Author: Mehek Bassi
Genre: Drama, romance, crime, thriller
Price: Rs 200 (exclusive of discounts)
Rating: 3 out of 5
Review: 'Chained' unchains young Mehek from the shackles of teenage naivety and sees her transformation from a girl to a woman. This debut novel by the 19-year old Mehek Bassi is her medium of emancipation, her own expression of freedom. It is as much about the author as it is about Shiya, the protagonist of near about the same age.
The novel is no watershed moment in Indian literature. By no means, it is any great piece of work. But it is a specimen of a complete work , touching upon several genres simultaneously, and is a stark indication of the birth of a new writing culture in the country. The fact that a small town teenage girl could publish a full-length novel of a readable, even engaging, standard is something which should be appreciated, if not outright celebrated.
'Chained' is the story of Shiya and how she goes through a gamut of emotions in her fast-twisting life, once she becomes a nationally recognised singer. The author deftly traces her journey from the first day of her college till the phase post her wedding. She experiences the ugly side of fame and even goes through relationship troubles with her family and love. Though, the author hasn't quite mastered the narration and the story-telling is not entirely flawless, nevertheless, her effort to elicit all kinds of emotions within the reader's heart hasn't gone in vain.
While the story basically is about Shiya, the second protagonist Arjun (Shiya's boyfriend) is the one whose painful memories of the past take us into the flashback mode. How he meets Shiya, how he falls for her, how he wins her heart, their first kiss, their first makeout session, the quarrels, the fights, the reunions- every aspect of a boy-girl relation has been given adequate weightage and has been successfully sketched by the author.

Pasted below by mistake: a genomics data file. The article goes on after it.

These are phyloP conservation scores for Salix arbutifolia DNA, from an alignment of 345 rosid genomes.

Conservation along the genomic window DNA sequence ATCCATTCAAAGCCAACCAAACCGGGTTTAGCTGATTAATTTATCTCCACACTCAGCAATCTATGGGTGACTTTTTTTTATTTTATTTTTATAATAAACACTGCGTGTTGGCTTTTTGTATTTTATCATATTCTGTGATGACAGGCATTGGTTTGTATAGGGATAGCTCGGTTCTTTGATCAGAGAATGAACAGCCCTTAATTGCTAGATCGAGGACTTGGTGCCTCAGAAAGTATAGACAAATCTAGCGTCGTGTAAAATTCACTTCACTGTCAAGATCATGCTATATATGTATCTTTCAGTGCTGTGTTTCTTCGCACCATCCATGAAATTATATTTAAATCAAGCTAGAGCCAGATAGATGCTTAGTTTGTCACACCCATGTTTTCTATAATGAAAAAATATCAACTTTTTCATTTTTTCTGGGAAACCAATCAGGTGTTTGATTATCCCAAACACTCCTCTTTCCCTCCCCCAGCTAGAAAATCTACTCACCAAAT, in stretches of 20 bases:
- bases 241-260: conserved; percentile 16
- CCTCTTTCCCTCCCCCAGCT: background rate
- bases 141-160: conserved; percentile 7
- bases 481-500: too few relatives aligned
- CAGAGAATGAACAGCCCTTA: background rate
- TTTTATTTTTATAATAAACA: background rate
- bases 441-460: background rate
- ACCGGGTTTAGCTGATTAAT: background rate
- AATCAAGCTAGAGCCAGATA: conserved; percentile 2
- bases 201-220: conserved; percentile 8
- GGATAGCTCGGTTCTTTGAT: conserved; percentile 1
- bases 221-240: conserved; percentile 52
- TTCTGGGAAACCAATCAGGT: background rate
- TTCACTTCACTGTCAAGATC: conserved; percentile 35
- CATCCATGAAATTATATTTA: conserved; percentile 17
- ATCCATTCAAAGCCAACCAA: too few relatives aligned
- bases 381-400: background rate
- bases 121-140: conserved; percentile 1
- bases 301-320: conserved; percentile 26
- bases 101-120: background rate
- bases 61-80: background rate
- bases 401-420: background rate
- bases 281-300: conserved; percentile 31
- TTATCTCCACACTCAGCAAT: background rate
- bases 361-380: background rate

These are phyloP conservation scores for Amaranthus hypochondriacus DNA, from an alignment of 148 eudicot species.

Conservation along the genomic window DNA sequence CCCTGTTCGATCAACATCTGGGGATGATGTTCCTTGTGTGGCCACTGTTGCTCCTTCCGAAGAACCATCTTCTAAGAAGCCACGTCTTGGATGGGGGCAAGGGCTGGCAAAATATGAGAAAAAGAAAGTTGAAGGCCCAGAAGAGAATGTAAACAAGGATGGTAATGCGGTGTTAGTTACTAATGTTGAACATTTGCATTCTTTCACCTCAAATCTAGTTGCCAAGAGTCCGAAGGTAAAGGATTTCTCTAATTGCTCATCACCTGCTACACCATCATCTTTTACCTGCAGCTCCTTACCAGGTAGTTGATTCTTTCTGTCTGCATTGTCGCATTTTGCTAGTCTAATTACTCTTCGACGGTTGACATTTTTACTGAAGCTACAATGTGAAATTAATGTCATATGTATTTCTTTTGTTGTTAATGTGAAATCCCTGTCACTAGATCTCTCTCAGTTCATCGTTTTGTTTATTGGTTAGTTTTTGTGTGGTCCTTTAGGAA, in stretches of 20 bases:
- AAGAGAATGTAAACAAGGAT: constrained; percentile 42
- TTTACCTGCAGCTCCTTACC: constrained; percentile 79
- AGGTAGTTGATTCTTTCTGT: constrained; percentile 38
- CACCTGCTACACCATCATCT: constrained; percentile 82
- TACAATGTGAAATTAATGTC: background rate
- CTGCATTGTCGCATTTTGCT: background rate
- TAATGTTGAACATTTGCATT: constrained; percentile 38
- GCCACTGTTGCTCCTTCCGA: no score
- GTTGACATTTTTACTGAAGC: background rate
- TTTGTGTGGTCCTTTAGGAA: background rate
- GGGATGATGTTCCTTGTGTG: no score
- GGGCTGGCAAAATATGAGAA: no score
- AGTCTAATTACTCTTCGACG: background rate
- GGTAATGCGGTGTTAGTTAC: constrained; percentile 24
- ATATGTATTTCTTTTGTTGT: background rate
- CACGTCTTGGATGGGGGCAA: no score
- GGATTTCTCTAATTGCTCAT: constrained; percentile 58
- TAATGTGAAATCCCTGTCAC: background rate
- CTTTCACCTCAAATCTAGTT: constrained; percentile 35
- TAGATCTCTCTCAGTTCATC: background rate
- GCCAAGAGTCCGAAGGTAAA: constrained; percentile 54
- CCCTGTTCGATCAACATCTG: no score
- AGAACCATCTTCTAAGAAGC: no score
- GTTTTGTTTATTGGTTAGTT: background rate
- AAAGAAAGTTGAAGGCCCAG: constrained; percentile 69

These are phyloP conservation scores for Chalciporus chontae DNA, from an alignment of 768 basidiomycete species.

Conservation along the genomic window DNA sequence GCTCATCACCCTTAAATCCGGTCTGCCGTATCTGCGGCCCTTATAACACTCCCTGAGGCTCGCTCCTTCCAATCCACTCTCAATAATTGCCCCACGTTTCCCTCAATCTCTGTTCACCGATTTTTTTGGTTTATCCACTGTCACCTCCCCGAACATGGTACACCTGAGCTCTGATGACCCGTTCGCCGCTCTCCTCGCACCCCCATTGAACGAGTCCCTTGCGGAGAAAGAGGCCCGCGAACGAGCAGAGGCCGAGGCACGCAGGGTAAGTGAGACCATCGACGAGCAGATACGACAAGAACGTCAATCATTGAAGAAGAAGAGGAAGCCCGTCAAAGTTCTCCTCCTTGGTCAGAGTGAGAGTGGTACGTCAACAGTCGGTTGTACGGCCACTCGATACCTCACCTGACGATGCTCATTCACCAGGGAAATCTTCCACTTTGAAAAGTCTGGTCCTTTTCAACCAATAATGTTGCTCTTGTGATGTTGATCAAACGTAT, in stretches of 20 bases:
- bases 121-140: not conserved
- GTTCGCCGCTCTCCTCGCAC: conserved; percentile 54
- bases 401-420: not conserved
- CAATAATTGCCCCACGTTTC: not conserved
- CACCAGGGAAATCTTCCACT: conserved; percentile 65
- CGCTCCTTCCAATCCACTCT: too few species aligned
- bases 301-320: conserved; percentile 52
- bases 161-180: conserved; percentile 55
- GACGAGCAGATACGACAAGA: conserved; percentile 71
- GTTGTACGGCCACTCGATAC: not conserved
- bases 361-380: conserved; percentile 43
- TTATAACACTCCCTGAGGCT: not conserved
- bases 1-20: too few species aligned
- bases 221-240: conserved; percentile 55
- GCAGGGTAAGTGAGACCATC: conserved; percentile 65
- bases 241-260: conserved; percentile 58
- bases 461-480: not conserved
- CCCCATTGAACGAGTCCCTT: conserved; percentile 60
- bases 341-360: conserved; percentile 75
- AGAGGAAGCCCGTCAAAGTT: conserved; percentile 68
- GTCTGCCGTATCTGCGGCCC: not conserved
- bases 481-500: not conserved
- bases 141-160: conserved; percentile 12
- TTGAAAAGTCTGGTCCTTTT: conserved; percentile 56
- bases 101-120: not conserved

The plot is more like a thriller, though not as convoluted. At times, things appear a bit hurried, even unfinished, or a bit out of place. The pacing of the narration is uneven, though not quite noticeable. Before the final few chapters, the story seems to drag a bit. However, Mehek redeems herself towards the climax, and slices the reader's heart with a poignant and painful end.
The language is simple and easy to understand for a layman. The story is interspersed with a few poems which are a delight to read. Clearly, the author has aced the art of penning love poems. She chooses the best one for the end. These lines offer a fitting closure to the tale of Shiya and Arjun:
"Loving you is no more a beautiful memory, but now just a pain,
I cry and weep every time I walk down the memory lane,
Your love always completed me in every sense as a whole,
But now it's just emptiness and sorrow in my heart that drains,
Of all the people in the world, you choose me to be hurt,
Of all the hearts in the world, you choose mine to break....
Why did you leave me I ask myself every morning and dawn?
Why my love was incomplete tell me why you were gone?
A silence surrounds my heart and fills it again with despair,
Oh this pain is just too much, and the damage beyond repair,
Please come back baby, just come back and bring that old smile,
Or just come to see me every once in a while,
So my heart no more bleeds, and no more my soul aches,
So I can be peaceful after my death, in my ashes and burnt flakes.....
Overall, it is a good book, but not a great one. One could have been a bit more generous, given that the author is still not out of her teens. But in the overall context of literature, 'Chained' is an 'okay type' of book.
However, if you stack it against some of the recently released inane self-published novels, then 'Chained' is certainly one of the better books of the year.
[The review for 'Chained' has been written on the special request of author Mehek Bassi who was magnanimous enough to send me a signed copy. Readers can buy the book from Flipkart at a discount using this link.]